Preventing food waste is a priority for Trisha Bhatia, an NC State College of Agriculture and Life Sciences alumna and current production and quality manager at Ripe Revival.
Ripe Revival, a company that focuses on reducing farm excess and fighting hunger by making protein-packed fruit gummies, was created by brother-and-sister duo Laura Hearn and Will Kornegay, who are also NC State alumni.
Bhatia learned about Ripe Revival during her time as a Ph.D. student in the Department of Food, Bioprocessing and Nutrition Sciences. One of her mentors during that time was research professor Josip Simunovic, who also happened to be a co-founder of one of Ripe Revival’s partners, SinnovaTek, a Raleigh-based company.
“What I was doing in my research was almost the same as what Ripe Revival is doing. That pulled me toward them. I wanted to be part of the Ripe Revival team,” Bhatia said.
A Fruitful Career
In her role, Bhatia leads the production of gummies while making sure that the products maintain a consistent quality. In addition, she ensures all staff members are trained in good manufacturing practices, or GMPs, defined by the Food and Drug Administration. She ensures that Ripe Revival’s food safety plans and standard operating procedures meet federal regulations. She also works to improve current products and to develop new products.
“I must say, I’m very lucky to be part of this team. They know we’re capable of great things and they give us the power and tools to grow,” Bhatia said.
And Bhatia is most proud of the company’s mission. It’s something she cares about.
“We seek to address the growing issue of food waste and food insecurity by creating ‘better-for-you’ health foods out of excess fruits and vegetables, like our protein-packed gummies. They’re made with real fruits and vegetables and clean label ingredients, no chemicals. We work directly with the farmers so that we can utilize produce that is left in the field and transform them into value-added products.”
With every product sold, Bhatia says the company donates fresh food to those in need.
Getting into Food Science
Bhatia’s fascination with food and understanding its health benefits started at an early age.
“My mother used to say, ‘If you have a plate full of colors, you are getting all the health benefits.’ I was fascinated by that and wondered what she meant.”
Turns out, the substance in foods called phytochemicals like anthocyanins, lycopene, carotene and betalin are the reason why foods contain different pigments. They give the purple sweet potato its intense purple color and tomatoes their bright red color. Phytochemicals also provide many health benefits that have been well-researched.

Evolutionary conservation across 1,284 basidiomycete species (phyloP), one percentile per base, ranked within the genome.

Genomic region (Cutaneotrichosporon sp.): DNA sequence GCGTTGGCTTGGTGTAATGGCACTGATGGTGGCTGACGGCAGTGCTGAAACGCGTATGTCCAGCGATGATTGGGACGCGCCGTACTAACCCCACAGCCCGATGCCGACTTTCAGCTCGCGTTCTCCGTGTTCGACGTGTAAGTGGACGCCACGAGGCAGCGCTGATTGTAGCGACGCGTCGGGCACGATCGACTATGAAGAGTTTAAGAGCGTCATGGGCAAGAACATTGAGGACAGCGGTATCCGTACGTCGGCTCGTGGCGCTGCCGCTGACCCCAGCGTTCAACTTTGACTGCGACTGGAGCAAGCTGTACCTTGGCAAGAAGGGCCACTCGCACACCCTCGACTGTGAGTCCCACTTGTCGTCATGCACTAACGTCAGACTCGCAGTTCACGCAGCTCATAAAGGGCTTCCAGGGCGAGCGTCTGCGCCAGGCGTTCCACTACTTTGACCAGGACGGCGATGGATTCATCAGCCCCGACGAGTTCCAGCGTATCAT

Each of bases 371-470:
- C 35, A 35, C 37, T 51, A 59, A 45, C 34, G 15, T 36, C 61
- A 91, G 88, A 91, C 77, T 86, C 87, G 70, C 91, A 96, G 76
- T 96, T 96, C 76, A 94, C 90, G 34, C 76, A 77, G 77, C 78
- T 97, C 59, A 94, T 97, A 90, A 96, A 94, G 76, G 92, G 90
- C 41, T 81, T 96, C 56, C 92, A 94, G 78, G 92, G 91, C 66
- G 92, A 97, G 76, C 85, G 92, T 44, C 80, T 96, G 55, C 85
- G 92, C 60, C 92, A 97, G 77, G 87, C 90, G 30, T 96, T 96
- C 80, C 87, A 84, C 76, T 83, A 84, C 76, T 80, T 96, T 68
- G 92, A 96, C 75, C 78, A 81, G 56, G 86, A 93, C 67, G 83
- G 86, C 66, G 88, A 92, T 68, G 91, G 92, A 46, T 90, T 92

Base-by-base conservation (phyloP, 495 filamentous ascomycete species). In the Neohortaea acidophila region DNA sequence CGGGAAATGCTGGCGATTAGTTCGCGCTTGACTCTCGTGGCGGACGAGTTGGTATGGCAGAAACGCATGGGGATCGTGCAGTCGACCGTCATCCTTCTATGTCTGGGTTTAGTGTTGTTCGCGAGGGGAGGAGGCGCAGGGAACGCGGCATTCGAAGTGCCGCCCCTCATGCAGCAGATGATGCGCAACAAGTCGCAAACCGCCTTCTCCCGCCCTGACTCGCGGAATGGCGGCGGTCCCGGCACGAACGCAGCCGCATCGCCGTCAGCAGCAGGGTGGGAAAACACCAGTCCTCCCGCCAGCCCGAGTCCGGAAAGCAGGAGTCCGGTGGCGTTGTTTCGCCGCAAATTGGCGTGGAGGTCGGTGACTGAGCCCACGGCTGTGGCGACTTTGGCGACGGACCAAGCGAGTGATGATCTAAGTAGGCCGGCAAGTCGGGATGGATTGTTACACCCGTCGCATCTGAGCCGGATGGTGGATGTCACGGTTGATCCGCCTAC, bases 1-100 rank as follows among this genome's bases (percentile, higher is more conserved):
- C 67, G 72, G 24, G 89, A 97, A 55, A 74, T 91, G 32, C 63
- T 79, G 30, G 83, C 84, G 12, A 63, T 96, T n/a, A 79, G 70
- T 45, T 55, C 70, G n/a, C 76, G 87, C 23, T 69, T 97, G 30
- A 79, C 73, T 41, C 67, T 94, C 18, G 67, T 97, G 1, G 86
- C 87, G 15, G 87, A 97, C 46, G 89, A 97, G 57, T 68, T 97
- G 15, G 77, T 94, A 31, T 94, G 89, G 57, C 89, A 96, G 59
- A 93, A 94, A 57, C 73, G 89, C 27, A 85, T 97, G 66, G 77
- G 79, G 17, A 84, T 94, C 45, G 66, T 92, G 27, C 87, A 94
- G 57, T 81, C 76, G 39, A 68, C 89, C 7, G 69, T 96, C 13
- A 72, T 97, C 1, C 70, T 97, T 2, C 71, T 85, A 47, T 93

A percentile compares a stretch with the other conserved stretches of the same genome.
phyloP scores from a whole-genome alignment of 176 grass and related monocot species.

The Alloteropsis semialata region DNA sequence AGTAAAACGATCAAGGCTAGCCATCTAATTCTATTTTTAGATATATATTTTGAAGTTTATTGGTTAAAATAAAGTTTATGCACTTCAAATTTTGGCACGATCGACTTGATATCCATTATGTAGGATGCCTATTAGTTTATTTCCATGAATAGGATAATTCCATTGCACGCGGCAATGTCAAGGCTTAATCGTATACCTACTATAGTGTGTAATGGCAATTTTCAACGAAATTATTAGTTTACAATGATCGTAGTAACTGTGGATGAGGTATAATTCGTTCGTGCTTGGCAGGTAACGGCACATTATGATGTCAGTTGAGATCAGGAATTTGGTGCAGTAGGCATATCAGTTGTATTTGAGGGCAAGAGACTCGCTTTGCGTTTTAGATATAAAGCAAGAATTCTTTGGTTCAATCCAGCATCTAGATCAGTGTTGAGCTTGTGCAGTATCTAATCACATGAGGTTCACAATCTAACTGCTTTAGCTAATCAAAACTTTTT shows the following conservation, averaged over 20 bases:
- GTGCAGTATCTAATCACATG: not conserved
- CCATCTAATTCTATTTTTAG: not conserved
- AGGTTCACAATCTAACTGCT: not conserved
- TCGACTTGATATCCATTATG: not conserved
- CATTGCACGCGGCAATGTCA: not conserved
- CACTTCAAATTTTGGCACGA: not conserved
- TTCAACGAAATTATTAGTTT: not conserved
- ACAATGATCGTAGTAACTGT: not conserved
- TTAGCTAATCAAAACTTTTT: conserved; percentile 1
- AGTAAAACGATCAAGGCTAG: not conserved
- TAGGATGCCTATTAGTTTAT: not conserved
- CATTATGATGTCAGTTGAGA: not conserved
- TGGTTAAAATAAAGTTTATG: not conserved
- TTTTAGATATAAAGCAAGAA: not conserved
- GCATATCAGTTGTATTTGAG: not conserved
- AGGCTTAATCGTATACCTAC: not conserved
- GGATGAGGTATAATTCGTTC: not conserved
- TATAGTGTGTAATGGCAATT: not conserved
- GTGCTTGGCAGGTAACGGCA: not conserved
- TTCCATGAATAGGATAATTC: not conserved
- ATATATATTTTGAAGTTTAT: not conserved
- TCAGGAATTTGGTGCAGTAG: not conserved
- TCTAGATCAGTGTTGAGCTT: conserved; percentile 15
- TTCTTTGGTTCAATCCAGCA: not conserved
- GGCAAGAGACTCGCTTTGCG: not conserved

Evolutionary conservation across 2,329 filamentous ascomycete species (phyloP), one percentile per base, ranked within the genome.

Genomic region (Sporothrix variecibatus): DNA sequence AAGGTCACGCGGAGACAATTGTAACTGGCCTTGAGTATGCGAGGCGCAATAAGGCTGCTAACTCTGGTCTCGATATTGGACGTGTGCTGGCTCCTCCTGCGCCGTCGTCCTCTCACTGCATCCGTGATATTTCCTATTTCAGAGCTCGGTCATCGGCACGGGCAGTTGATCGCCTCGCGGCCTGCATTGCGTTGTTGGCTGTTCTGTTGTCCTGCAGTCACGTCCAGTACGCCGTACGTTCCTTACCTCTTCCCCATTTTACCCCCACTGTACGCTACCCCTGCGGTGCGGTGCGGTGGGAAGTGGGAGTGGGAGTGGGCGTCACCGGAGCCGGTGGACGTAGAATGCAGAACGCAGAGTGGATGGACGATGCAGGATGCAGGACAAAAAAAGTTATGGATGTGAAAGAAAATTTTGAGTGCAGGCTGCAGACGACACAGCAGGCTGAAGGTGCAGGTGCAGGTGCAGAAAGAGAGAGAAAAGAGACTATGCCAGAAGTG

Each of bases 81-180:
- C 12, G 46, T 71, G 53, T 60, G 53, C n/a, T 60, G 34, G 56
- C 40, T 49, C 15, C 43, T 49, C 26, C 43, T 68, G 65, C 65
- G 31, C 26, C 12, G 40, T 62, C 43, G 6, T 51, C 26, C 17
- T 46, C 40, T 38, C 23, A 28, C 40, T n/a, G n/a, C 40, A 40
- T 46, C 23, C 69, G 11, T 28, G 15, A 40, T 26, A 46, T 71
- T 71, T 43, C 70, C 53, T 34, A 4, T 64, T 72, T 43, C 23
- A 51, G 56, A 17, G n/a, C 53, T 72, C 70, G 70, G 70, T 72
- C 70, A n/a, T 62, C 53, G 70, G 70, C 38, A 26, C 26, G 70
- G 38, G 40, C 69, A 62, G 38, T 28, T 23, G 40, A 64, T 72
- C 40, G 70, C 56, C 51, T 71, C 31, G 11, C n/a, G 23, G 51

When she came to NC State, Bhatia started researching the microwave-assisted extraction (MAE) of anthocyanins from purple sweet potatoes under her academic advisors, K.P. Sandeep and Josip Simunovic. They wanted to show society the positive implications this powerful technology could have in reducing food waste and harnessing the nutritional benefits of foods that would otherwise be wasted.
“We are able to extract anthocyanins, or any phytochemical, from the fruits and vegetables that are wasted in our food supply chain,” Bhatia said.
Extracted compounds can then be incorporated into food products, like the gummies made at Ripe Revival. By purchasing their gummies, consumers can take part in reducing food waste and capitalize on the beneficial phytochemicals they contain. “It’s a win-win situation, really,” said Bhatia.
Bhatia said she wouldn’t be where she is today without NC State, CALS and her mentors.
“My passion for research grew tremendously as soon as I started at NC State. Dr. Sandeep and Dr. Simunovic were always there for me. Earning a Ph.D can be stressful at times, especially when I had my baby, but they made the experience a fun-filled journey. I would not be who I am today without them and NC State. I still get goosebumps thinking about NC State.”
Bhatia says CALS played a significant role in enhancing her leadership skills.
“I joined the Agricultural Leadership Program for graduate students, and they helped polish my leadership skills and helped me become more marketable for the agribusiness world,” Bhatia said. “They brought out the best in me and showed me that I am capable of anything.”
This post was originally published in College of Agriculture and Life Sciences News.